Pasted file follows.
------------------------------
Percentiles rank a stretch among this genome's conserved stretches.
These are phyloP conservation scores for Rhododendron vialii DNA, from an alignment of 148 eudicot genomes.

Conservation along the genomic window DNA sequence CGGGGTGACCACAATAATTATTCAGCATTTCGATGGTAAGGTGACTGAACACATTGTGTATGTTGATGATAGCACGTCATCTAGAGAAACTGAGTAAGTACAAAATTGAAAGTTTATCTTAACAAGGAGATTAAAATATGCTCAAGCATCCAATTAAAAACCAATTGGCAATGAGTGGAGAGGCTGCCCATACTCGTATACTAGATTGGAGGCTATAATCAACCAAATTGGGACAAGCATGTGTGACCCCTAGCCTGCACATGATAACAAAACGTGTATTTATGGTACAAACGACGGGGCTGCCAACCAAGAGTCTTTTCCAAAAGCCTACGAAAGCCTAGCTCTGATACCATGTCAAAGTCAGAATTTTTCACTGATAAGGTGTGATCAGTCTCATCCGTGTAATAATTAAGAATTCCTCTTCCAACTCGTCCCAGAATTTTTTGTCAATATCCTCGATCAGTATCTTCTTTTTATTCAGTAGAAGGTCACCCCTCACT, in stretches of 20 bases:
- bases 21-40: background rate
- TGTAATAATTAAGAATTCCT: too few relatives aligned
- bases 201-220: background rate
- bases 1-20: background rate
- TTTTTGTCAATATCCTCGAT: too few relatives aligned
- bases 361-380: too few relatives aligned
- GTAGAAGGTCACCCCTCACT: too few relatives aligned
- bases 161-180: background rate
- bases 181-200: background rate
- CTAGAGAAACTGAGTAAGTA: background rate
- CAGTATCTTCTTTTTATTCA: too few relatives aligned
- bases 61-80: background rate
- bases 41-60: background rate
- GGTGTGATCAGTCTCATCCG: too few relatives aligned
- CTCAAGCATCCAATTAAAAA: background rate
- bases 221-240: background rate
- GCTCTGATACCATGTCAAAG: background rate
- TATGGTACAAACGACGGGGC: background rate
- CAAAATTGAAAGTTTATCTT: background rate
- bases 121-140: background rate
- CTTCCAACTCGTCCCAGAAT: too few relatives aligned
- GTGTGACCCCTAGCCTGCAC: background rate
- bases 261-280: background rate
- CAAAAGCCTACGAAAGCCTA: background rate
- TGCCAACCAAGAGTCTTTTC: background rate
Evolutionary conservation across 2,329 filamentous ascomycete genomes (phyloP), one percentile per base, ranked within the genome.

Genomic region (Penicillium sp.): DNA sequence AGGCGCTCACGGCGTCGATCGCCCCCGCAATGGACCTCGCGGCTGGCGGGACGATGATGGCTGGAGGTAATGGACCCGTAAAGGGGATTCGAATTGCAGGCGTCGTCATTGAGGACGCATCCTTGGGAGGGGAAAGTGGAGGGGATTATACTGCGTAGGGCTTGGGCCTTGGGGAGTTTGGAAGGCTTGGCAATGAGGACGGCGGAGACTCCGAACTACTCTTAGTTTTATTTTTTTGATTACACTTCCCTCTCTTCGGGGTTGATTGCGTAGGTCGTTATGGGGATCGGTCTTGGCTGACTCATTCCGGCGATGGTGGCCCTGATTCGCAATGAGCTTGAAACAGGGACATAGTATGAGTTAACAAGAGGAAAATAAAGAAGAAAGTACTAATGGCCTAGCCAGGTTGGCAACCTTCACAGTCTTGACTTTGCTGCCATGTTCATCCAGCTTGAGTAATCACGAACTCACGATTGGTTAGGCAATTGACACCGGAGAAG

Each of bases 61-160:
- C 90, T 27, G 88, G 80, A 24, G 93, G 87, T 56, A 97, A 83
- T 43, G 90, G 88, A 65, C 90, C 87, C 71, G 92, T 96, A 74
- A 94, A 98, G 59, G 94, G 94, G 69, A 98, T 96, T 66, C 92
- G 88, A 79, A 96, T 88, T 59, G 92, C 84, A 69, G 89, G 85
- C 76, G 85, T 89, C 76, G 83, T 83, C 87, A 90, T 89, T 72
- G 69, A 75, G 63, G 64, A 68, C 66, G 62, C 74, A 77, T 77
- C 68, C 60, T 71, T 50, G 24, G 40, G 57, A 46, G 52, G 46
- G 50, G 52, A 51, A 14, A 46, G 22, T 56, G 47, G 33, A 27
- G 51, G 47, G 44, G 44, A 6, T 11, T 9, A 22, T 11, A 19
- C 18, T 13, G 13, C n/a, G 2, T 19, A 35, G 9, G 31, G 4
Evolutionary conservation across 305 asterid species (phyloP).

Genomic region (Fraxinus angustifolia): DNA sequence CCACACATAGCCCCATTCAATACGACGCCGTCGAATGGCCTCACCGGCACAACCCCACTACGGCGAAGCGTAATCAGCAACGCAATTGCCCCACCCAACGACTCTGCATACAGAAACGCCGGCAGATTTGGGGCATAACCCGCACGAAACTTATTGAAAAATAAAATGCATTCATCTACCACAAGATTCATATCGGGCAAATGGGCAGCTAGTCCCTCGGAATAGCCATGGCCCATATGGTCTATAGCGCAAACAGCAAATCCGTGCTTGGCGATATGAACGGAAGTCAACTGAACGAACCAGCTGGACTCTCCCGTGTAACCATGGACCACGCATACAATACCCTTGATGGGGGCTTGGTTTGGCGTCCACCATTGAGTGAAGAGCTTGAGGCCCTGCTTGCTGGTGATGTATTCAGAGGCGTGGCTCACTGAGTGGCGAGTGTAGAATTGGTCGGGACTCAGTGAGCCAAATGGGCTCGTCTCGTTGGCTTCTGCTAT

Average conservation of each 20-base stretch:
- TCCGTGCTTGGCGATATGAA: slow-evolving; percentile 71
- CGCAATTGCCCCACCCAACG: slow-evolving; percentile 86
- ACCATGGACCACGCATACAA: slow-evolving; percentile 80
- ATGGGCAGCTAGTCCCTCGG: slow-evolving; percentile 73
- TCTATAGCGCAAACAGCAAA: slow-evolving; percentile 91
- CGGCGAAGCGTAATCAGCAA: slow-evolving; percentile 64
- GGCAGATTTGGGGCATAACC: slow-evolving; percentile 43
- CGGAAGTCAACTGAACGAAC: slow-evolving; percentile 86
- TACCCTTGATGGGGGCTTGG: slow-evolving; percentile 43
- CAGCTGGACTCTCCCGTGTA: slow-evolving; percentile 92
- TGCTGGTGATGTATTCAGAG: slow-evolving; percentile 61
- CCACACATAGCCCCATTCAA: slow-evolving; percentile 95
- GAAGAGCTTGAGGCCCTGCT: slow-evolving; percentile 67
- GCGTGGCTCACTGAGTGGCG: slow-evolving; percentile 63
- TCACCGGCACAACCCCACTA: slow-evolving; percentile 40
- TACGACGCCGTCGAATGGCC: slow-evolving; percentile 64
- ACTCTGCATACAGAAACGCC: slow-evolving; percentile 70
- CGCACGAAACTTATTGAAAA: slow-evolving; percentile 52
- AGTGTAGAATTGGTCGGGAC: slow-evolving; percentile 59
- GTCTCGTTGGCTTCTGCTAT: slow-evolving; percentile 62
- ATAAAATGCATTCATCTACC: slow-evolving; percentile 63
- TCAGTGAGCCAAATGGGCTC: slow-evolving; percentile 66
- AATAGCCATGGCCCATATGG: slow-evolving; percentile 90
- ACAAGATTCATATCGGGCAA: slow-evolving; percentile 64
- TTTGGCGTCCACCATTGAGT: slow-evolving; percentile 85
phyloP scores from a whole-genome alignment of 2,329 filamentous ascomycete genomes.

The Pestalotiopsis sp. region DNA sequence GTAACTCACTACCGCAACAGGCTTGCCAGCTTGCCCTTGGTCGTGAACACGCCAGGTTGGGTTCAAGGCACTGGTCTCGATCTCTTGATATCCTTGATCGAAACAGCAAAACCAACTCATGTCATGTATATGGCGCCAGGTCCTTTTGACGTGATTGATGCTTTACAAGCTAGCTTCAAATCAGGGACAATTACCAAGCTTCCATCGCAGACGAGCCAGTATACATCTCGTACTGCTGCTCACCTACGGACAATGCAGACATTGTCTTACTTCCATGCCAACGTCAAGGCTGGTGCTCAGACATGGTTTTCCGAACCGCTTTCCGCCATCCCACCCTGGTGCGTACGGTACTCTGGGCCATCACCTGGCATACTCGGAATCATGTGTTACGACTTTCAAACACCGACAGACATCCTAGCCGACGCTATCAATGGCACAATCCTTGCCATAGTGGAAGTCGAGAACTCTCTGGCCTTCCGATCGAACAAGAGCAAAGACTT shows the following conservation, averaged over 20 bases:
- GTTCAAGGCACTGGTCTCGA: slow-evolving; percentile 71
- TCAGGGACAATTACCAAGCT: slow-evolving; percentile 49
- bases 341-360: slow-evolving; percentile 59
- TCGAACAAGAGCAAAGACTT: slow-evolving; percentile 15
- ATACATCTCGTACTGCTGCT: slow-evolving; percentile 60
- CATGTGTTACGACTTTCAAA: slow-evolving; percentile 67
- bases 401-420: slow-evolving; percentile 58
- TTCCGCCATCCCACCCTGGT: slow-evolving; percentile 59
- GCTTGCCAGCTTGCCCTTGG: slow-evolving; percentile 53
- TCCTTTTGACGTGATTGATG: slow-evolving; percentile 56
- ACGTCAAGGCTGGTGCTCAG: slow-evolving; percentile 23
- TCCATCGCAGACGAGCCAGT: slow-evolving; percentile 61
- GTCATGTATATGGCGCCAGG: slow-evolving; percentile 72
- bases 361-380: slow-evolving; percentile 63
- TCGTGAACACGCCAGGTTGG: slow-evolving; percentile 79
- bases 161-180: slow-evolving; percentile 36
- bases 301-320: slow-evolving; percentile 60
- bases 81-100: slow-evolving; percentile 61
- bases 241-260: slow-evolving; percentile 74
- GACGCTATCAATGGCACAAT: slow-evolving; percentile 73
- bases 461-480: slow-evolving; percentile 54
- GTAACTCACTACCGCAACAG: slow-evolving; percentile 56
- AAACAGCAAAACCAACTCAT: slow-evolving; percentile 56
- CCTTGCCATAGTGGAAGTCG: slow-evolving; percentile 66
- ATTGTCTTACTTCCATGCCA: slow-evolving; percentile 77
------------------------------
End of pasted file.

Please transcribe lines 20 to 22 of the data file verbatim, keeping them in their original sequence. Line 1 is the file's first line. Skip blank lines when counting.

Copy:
- GCTCTGATACCATGTCAAAG: background rate
- TATGGTACAAACGACGGGGC: background rate
- CAAAATTGAAAGTTTATCTT: background rate